Discover more from Asana Recovery | Newsletter
We Can Still Be Rebellious
Alternate Rebellion can help satisfy our urge to rebel
It’s not a universal truth that people who struggle with addiction are somewhat rebellious. But it’s pretty darn close.
For many of us, early forays into substance use were motivated by a desire to rebel against the powers that seemed in control of our lives. Many of us secretly (or even overtly) reveled in a sense of defying the norms and snubbing the status quo with our drug and alcohol use. Though, bafflingly, it was often true too that our using was closeted in secrecy and shame. We’re human: We’re capable of a mind-boggling assortment of contradictions.
Later in our using - once we reached physical dependence on a substance - our behavior was the opposite of rebellion, responding like chained dogs to the urges of addiction. However, while our cravings for substances have very likely subsided with an increasing length of time in recovery, our cravings to rebel have very likely not disappeared. In fact, for those of us who equate a sober lifestyle with “boredom,” the desire to rebel may even increase during recovery.
Rebels in search of a fix
While there is no safe way to satisfy a craving to use while in recovery, there may be safe ways to satisfy an urge to rebel. In fact, finding appropriate ways to rebel may very well make recovery more satisfying for some people.
“When addictive behaviors are a way to rebel against authority, conventions, and the boredom of not breaking rules or laws, try alternate rebellion.” - DBT Skills Training Handouts and Worksheets by Marsha M. Linehan (Dialectal Behavior Therapy)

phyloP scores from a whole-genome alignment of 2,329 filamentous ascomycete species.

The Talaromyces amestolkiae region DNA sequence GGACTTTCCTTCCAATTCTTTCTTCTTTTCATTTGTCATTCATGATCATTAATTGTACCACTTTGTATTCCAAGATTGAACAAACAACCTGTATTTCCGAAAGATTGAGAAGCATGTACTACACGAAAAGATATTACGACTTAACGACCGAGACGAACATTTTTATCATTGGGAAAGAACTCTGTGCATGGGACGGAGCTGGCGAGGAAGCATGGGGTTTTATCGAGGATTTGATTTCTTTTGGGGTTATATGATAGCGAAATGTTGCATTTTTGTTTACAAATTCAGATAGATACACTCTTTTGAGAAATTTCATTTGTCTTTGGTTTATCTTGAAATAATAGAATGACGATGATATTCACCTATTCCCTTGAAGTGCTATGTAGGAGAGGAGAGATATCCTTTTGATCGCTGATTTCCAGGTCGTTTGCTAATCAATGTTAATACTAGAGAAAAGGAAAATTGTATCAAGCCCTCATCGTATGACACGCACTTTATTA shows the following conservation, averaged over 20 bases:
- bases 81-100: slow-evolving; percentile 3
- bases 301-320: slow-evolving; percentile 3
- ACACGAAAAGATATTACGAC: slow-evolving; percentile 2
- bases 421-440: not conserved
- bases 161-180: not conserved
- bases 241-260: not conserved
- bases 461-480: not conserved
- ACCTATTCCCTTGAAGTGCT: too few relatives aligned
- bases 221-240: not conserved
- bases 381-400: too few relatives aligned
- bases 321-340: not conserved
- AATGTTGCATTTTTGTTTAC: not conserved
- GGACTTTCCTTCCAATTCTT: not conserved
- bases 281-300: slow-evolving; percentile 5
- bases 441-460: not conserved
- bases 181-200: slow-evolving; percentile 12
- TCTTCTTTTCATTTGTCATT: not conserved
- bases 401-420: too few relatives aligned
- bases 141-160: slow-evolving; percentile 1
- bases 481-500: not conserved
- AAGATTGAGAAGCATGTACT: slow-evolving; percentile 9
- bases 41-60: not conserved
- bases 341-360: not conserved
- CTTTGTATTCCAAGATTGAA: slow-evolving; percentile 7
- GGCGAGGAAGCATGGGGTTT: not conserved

Some DBT examples of Alternate Rebellion include:
Shave your head
Wear crazy underwear
Wear unmatched shoes or socks
Have secret thoughts (as long as you don’t run the risk of acting on them)
Express unpopular views
Do random - ideally secret - acts of kindness
Vacation with your family at a nudist colony
Write a letter saying exactly what you want to
Dye your hair a wild color
Get a tattoo or body piercing
Wear clothes inside out
Shun beauty expectations for a period of time (whether that means not wearing makeup, not shaving your whiskers, shaving your chest hair or giving up shaving your legs)
Print a personal slogan on a t-shirt
Paint your face
Dress up or dress down where doing so is unexpected
Of course, you’ll have to use personal discernment and discretion to find something that both satisfies the desire to rebel (by feeling daring to you) yet doesn’t carry significant risk (such as being fired for not following company dress code.)
The rule to keep in mind: “Alternate Rebellion replaces destructive rebellion and keeps you on a path toward your goals.”
Have you had any experiences using Alternate Rebellion to satisfy your urge to rebel during your recovery? Share them with us!